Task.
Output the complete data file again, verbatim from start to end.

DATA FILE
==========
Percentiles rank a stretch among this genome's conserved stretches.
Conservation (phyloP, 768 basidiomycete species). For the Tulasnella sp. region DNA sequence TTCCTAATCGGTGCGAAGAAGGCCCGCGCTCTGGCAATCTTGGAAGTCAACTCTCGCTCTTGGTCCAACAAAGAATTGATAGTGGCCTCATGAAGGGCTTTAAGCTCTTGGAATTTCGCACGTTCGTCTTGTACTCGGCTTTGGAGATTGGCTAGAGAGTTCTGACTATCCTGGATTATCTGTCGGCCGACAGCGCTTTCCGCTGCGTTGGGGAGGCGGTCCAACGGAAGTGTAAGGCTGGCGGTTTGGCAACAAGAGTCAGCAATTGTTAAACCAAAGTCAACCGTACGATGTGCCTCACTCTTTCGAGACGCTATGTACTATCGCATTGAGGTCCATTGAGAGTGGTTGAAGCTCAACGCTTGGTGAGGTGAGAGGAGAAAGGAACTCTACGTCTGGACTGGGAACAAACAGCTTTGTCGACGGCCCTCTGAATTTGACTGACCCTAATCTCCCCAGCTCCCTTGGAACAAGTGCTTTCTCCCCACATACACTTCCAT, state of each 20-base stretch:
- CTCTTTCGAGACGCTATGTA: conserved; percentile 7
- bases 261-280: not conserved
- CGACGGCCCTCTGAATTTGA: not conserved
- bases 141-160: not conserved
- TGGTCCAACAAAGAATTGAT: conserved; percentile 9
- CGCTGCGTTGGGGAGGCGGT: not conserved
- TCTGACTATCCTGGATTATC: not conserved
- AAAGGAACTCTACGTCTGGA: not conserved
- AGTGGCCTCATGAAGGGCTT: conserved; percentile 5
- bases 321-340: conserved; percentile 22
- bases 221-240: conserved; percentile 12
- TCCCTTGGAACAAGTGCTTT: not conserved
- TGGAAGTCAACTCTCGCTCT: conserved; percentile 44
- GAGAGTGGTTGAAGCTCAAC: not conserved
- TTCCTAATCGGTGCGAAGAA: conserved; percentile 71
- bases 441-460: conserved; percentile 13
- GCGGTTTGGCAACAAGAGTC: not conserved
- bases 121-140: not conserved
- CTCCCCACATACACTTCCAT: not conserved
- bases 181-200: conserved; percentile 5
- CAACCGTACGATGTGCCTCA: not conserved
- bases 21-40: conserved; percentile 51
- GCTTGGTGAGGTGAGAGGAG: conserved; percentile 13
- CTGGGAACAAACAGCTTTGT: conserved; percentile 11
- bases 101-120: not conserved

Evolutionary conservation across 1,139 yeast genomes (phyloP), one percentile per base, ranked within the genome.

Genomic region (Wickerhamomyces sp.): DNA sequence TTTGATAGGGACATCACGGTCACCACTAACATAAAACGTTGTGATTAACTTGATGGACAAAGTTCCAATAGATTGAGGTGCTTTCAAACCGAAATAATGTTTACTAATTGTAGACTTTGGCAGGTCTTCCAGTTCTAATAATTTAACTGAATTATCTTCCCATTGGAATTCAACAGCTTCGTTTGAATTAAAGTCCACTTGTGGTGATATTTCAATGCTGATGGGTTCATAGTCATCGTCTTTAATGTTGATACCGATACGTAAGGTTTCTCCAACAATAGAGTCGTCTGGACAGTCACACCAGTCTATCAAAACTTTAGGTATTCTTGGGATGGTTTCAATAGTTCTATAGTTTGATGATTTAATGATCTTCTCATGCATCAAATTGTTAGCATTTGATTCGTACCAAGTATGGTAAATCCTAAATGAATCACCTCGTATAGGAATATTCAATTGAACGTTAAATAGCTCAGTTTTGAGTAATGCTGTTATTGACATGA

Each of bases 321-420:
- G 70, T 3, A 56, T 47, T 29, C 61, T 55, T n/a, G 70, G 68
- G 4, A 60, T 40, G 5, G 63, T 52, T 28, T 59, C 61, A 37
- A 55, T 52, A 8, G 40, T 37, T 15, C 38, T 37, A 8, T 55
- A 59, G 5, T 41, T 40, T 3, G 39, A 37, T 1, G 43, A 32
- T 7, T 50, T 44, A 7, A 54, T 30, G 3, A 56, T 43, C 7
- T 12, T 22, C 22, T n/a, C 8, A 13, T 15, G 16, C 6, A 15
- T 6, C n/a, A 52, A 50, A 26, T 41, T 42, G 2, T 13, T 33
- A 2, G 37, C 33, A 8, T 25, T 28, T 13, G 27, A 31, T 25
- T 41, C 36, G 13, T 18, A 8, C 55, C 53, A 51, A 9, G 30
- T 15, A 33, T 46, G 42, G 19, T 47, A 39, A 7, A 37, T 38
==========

Percentiles rank a stretch among this genome's conserved stretches.
Conservation (phyloP, 768 basidiomycete species). For the Tulasnella sp. region DNA sequence TTCCTAATCGGTGCGAAGAAGGCCCGCGCTCTGGCAATCTTGGAAGTCAACTCTCGCTCTTGGTCCAACAAAGAATTGATAGTGGCCTCATGAAGGGCTTTAAGCTCTTGGAATTTCGCACGTTCGTCTTGTACTCGGCTTTGGAGATTGGCTAGAGAGTTCTGACTATCCTGGATTATCTGTCGGCCGACAGCGCTTTCCGCTGCGTTGGGGAGGCGGTCCAACGGAAGTGTAAGGCTGGCGGTTTGGCAACAAGAGTCAGCAATTGTTAAACCAAAGTCAACCGTACGATGTGCCTCACTCTTTCGAGACGCTATGTACTATCGCATTGAGGTCCATTGAGAGTGGTTGAAGCTCAACGCTTGGTGAGGTGAGAGGAGAAAGGAACTCTACGTCTGGACTGGGAACAAACAGCTTTGTCGACGGCCCTCTGAATTTGACTGACCCTAATCTCCCCAGCTCCCTTGGAACAAGTGCTTTCTCCCCACATACACTTCCAT, state of each 20-base stretch:
- CTCTTTCGAGACGCTATGTA: conserved; percentile 7
- bases 261-280: not conserved
- CGACGGCCCTCTGAATTTGA: not conserved
- bases 141-160: not conserved
- TGGTCCAACAAAGAATTGAT: conserved; percentile 9
- CGCTGCGTTGGGGAGGCGGT: not conserved
- TCTGACTATCCTGGATTATC: not conserved
- AAAGGAACTCTACGTCTGGA: not conserved
- AGTGGCCTCATGAAGGGCTT: conserved; percentile 5
- bases 321-340: conserved; percentile 22
- bases 221-240: conserved; percentile 12
- TCCCTTGGAACAAGTGCTTT: not conserved
- TGGAAGTCAACTCTCGCTCT: conserved; percentile 44
- GAGAGTGGTTGAAGCTCAAC: not conserved
- TTCCTAATCGGTGCGAAGAA: conserved; percentile 71
- bases 441-460: conserved; percentile 13
- GCGGTTTGGCAACAAGAGTC: not conserved
- bases 121-140: not conserved
- CTCCCCACATACACTTCCAT: not conserved
- bases 181-200: conserved; percentile 5
- CAACCGTACGATGTGCCTCA: not conserved
- bases 21-40: conserved; percentile 51
- GCTTGGTGAGGTGAGAGGAG: conserved; percentile 13
- CTGGGAACAAACAGCTTTGT: conserved; percentile 11
- bases 101-120: not conserved

Evolutionary conservation across 1,139 yeast genomes (phyloP), one percentile per base, ranked within the genome.

Genomic region (Wickerhamomyces sp.): DNA sequence TTTGATAGGGACATCACGGTCACCACTAACATAAAACGTTGTGATTAACTTGATGGACAAAGTTCCAATAGATTGAGGTGCTTTCAAACCGAAATAATGTTTACTAATTGTAGACTTTGGCAGGTCTTCCAGTTCTAATAATTTAACTGAATTATCTTCCCATTGGAATTCAACAGCTTCGTTTGAATTAAAGTCCACTTGTGGTGATATTTCAATGCTGATGGGTTCATAGTCATCGTCTTTAATGTTGATACCGATACGTAAGGTTTCTCCAACAATAGAGTCGTCTGGACAGTCACACCAGTCTATCAAAACTTTAGGTATTCTTGGGATGGTTTCAATAGTTCTATAGTTTGATGATTTAATGATCTTCTCATGCATCAAATTGTTAGCATTTGATTCGTACCAAGTATGGTAAATCCTAAATGAATCACCTCGTATAGGAATATTCAATTGAACGTTAAATAGCTCAGTTTTGAGTAATGCTGTTATTGACATGA

Each of bases 321-420:
- G 70, T 3, A 56, T 47, T 29, C 61, T 55, T n/a, G 70, G 68
- G 4, A 60, T 40, G 5, G 63, T 52, T 28, T 59, C 61, A 37
- A 55, T 52, A 8, G 40, T 37, T 15, C 38, T 37, A 8, T 55
- A 59, G 5, T 41, T 40, T 3, G 39, A 37, T 1, G 43, A 32
- T 7, T 50, T 44, A 7, A 54, T 30, G 3, A 56, T 43, C 7
- T 12, T 22, C 22, T n/a, C 8, A 13, T 15, G 16, C 6, A 15
- T 6, C n/a, A 52, A 50, A 26, T 41, T 42, G 2, T 13, T 33
- A 2, G 37, C 33, A 8, T 25, T 28, T 13, G 27, A 31, T 25
- T 41, C 36, G 13, T 18, A 8, C 55, C 53, A 51, A 9, G 30
- T 15, A 33, T 46, G 42, G 19, T 47, A 39, A 7, A 37, T 38